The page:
In the general election, people in Wakefield rejected the planned cuts to our public services—our schools, hospitals and police. I am delighted that the Government have dropped their mean-spirited plan to cut free school meals for infants. Parents in Wakefield told me how worried they were for the children in our city who rely on that as their only hot meal of the day. It is interesting that although the Secretary of State for Education declined to answer questions from Members on this side of the House, while we have been debating she has slipped out a written answer stating that there will be no new grammar schools during the term of this Parliament. Labour’s ban on those drivers of inequality remains in place.

Education has the power to change lives. Most of us here know that because we know that it changed our lives. I am proud to have spent seven years working as a lecturer in entrepreneurship at Cranfield School of Management, which is a brilliant institution. I want every child in this country to get a decent education, no matter where they were born, but the odds are stacked against far too many children in Wakefield. A quarter grow up in poverty and are eligible for free school meals. That is double the national average.

Wakefield Council and our local enterprise partnership have taken steps to tackle the low levels of tertiary education locally with a new £6.9 million advanced innovation and skills centre opening in Wakefield this summer, and Wakefield College has just received a silver award in the teaching excellence framework. Wakefield is on its way, but the planned cuts are making life hard. The area has lost 11 Sure Start centres since 2010, and every 16-year-old who was eligible no longer gets the education maintenance allowance to help them to stay on in college.

I pay tribute to Wakefield headteachers, who are doing so much for our young people despite the £21 million of funding cuts that they will see over the next two years. There will be fewer teachers, bigger class sizes, fewer choices for students taking GCSEs and A-levels, a reduction in vocational courses, less support for children with special educational needs or mental health problems, fewer extra-curricular activities and enrichment opportunities, and less money for textbooks and computers. That is what the headteachers in Wakefield wrote in a letter to parents, asking them to campaign against the Government’s cuts.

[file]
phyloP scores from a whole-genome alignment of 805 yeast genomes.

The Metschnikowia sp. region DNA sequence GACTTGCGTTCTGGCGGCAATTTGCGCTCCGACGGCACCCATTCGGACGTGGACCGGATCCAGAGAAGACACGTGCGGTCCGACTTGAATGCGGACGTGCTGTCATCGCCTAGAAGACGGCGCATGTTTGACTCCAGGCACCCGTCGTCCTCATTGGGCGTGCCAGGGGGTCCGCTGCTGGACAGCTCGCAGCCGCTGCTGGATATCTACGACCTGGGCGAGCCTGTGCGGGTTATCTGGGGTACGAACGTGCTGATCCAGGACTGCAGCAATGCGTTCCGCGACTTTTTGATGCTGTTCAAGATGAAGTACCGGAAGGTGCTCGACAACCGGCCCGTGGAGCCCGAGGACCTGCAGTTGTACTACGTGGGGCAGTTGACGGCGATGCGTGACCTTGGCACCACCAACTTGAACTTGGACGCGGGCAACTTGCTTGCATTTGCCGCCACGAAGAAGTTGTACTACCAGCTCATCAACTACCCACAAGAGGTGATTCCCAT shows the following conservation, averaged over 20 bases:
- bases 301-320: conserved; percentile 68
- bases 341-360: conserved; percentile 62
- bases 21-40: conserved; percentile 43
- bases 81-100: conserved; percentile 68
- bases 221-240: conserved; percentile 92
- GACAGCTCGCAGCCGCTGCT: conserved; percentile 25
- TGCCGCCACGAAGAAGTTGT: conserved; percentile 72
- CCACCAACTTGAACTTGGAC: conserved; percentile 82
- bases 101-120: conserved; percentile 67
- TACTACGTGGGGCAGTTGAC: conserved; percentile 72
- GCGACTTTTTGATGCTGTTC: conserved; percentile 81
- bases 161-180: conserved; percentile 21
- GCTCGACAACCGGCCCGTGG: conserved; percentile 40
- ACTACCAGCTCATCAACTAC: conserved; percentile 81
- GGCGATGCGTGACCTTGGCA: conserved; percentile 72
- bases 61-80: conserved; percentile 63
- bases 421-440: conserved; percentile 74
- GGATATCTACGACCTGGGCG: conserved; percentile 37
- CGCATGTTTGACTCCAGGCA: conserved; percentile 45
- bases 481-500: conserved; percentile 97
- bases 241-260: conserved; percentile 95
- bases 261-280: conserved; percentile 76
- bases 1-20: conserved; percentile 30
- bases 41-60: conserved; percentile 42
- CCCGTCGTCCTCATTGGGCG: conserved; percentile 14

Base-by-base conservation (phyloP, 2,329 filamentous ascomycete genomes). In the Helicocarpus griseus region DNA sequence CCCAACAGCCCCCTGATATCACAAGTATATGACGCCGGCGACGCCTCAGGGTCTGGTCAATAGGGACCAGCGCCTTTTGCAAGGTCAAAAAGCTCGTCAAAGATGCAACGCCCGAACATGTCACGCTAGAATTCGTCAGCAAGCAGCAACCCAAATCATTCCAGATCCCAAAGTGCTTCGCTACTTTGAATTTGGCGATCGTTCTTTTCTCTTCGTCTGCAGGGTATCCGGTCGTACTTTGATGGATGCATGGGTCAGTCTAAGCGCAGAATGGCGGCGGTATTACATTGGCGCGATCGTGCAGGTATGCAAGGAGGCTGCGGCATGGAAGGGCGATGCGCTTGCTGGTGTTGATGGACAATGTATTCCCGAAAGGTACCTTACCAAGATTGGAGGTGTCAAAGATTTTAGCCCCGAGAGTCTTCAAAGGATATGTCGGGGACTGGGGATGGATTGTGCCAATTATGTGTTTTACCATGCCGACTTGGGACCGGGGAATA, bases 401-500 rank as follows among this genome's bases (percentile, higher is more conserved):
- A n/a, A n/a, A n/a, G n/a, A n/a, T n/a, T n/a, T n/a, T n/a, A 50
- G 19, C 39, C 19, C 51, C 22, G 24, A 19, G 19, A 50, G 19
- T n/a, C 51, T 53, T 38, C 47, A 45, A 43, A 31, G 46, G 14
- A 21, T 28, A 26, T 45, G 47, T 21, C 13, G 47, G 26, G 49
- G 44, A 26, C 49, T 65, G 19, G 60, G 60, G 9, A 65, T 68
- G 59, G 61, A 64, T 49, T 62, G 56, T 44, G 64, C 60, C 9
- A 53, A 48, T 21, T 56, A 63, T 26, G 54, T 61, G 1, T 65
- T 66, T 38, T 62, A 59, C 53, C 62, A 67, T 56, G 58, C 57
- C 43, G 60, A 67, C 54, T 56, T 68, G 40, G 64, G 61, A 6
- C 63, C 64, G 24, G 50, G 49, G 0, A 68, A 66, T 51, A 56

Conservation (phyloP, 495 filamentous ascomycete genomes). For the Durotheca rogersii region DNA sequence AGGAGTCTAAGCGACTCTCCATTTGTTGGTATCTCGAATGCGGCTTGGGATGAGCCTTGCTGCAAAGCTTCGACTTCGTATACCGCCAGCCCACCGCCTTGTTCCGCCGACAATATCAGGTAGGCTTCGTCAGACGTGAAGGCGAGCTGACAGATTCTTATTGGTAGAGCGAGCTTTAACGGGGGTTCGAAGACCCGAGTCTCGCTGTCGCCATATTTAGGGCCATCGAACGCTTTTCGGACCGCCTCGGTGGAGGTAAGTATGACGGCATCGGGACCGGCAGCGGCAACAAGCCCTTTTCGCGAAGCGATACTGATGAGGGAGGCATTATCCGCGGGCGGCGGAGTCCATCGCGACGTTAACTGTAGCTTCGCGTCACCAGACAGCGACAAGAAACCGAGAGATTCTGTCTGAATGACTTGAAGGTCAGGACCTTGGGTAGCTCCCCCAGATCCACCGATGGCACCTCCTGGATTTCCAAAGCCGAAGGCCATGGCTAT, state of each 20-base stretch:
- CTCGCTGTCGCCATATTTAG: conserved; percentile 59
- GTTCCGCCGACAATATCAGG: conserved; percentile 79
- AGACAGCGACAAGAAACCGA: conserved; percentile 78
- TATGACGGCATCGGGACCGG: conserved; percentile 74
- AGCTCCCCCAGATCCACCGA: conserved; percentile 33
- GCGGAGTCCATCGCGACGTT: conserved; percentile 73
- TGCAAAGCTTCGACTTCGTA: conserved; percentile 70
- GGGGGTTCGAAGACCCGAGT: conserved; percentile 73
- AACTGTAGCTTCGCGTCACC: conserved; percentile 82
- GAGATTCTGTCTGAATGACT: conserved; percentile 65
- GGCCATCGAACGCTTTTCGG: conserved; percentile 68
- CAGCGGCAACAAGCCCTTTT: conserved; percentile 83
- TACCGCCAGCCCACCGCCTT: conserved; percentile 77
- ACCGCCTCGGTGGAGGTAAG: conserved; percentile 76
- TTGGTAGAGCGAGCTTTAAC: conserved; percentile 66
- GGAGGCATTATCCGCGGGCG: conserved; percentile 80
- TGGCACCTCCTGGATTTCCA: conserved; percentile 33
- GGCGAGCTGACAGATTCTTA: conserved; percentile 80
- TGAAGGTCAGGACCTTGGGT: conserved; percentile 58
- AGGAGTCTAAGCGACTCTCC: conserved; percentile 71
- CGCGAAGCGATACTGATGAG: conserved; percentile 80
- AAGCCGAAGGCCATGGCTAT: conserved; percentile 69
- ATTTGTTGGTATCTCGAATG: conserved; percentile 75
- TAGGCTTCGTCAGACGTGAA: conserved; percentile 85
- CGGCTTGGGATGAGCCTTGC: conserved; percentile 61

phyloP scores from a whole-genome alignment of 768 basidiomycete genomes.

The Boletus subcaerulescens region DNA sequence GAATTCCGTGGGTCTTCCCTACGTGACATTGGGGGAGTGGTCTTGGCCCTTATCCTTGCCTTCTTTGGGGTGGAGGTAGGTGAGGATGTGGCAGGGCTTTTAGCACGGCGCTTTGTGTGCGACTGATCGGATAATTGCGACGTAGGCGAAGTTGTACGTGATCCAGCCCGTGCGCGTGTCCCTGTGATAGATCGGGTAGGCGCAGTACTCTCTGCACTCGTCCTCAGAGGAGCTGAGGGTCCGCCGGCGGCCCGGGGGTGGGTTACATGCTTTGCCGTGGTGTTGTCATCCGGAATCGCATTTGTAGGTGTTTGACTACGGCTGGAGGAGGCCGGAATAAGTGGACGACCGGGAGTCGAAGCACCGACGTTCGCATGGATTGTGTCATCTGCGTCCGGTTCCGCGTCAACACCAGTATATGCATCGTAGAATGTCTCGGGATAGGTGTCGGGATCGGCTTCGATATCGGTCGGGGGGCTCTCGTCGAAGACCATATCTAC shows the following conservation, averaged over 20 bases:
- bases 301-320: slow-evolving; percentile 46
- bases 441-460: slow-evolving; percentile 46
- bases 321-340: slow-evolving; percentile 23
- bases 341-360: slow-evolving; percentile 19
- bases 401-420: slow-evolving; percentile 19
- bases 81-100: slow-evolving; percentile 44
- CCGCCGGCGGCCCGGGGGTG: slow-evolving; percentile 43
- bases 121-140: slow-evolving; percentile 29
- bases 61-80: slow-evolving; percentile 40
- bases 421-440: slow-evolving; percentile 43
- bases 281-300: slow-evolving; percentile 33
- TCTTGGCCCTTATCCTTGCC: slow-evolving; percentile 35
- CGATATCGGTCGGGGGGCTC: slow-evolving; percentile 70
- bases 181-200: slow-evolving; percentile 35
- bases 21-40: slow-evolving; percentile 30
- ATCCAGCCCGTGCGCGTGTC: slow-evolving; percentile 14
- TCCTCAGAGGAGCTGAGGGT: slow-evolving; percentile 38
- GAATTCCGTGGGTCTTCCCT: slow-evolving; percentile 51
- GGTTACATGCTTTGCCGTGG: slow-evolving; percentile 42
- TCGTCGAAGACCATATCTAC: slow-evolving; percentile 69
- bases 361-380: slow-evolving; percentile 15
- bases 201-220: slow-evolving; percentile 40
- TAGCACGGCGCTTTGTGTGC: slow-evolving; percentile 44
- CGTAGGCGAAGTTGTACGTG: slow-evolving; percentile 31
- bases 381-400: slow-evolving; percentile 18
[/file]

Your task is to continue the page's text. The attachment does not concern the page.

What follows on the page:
I pay tribute to our brilliant headteachers. I visited Clare Kelly at Dane Royd Junior and Infant School in March to present her with a British Council award for the amazing work she does with our local children on languages. They come out learning not just French and Spanish but Chinese, putting those of us who like to think of ourselves as old-school linguists to shame. Another example is Miriam Oakley at Horbury Academy. When I was making a film to go on Facebook about the cuts that her school faces—16 teachers and £550 per pupil—she came out and said, “I thought you were a truant.” That was one of the lighter moments of my campaign; no one has called me a truant for the past 30 years. I also pay tribute to Rob Marsh at CAPA College, which is waiting for a response from Education Ministers on what is going to happen to its award-winning performance arts provision.

I urge the Government to look again at these cuts; they are harming children in Wakefield.

Mr Speaker, thank you for calling me to make my maiden speech in such an important debate. It is a pleasure to follow my hon. Friends and hon. Members who have made such eloquent and passionate speeches today.

I am a former supermarket manager: only time will tell if my audience this afternoon is as receptive as my customers were to my prices or, indeed, whether my constituents will now ascribe my performance and contributions as being as fresh as my produce was, although I hope I am not past my sell-by date by the next election.

It is a great honour and privilege to be here as the new Member for Southport. I pay tribute to my predecessor, John Pugh, who retired at the last election. John was a diligent Member for the constituency for 16 years and is understandably held in high esteem. He quickly developed a reputation as a capable constituency MP and I hope to be as well regarded by my constituents as he was. I wish him and his wife, Annette, a happy retirement.